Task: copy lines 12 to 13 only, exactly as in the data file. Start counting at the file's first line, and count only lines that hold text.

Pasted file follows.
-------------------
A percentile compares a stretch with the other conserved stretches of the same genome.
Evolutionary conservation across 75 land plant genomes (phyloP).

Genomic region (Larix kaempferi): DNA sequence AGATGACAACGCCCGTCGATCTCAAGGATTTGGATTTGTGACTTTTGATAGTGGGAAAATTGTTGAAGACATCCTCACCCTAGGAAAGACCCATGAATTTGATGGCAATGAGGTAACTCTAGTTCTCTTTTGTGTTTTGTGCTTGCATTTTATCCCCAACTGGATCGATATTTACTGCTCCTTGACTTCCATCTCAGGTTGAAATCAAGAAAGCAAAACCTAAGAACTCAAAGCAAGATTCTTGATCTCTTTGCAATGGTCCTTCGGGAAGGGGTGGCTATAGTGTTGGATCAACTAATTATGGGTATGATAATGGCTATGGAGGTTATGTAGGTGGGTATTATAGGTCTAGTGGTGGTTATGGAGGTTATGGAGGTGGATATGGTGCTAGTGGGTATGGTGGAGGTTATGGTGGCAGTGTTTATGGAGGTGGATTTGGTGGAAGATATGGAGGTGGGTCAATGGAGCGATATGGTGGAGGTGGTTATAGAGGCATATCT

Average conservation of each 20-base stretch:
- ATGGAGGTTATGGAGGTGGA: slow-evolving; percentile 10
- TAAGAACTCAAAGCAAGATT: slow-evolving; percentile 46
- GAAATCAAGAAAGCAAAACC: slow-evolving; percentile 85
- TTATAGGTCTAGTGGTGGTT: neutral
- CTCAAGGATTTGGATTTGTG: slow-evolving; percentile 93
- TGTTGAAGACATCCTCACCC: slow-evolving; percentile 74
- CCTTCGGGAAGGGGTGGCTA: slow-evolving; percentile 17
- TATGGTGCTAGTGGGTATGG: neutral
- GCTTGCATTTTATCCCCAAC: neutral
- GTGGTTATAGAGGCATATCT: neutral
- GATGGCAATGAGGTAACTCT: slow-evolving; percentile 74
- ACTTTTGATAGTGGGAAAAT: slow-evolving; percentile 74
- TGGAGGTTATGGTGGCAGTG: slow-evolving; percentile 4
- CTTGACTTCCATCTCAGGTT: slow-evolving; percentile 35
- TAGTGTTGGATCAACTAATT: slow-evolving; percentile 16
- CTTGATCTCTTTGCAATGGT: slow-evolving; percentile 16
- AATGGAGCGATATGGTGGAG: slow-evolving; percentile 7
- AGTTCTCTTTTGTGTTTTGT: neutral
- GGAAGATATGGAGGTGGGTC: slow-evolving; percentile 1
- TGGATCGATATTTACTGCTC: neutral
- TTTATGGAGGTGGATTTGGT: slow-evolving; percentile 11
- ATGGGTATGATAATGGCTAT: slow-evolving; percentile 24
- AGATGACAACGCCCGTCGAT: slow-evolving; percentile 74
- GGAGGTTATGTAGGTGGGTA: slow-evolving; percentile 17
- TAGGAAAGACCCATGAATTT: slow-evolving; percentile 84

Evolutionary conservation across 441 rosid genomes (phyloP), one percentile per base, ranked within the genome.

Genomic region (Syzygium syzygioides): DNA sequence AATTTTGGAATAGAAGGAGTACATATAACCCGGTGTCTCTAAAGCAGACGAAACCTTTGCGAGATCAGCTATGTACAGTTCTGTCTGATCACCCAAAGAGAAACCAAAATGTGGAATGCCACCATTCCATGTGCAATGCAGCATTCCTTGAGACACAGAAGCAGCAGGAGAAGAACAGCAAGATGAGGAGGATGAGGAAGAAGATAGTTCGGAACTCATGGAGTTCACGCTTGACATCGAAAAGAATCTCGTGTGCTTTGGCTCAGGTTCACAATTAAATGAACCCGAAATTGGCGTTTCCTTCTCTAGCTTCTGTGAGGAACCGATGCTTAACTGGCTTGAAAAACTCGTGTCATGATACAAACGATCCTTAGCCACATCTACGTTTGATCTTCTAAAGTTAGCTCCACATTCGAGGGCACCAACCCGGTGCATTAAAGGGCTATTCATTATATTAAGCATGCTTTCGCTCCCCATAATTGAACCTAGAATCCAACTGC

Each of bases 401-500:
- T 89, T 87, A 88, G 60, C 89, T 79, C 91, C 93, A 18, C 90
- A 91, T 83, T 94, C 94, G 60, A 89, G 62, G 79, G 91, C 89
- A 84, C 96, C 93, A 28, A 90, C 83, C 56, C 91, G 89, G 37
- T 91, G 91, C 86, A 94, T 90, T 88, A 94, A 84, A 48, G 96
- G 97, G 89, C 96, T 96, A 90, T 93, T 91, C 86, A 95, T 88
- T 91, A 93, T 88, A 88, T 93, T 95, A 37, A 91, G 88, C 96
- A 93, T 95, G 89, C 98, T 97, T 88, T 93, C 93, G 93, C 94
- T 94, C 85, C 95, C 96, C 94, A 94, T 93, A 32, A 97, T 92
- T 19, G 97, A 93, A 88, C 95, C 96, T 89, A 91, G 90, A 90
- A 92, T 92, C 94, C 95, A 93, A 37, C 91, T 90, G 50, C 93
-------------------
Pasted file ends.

- TATGGTGCTAGTGGGTATGG: neutral
- GCTTGCATTTTATCCCCAAC: neutral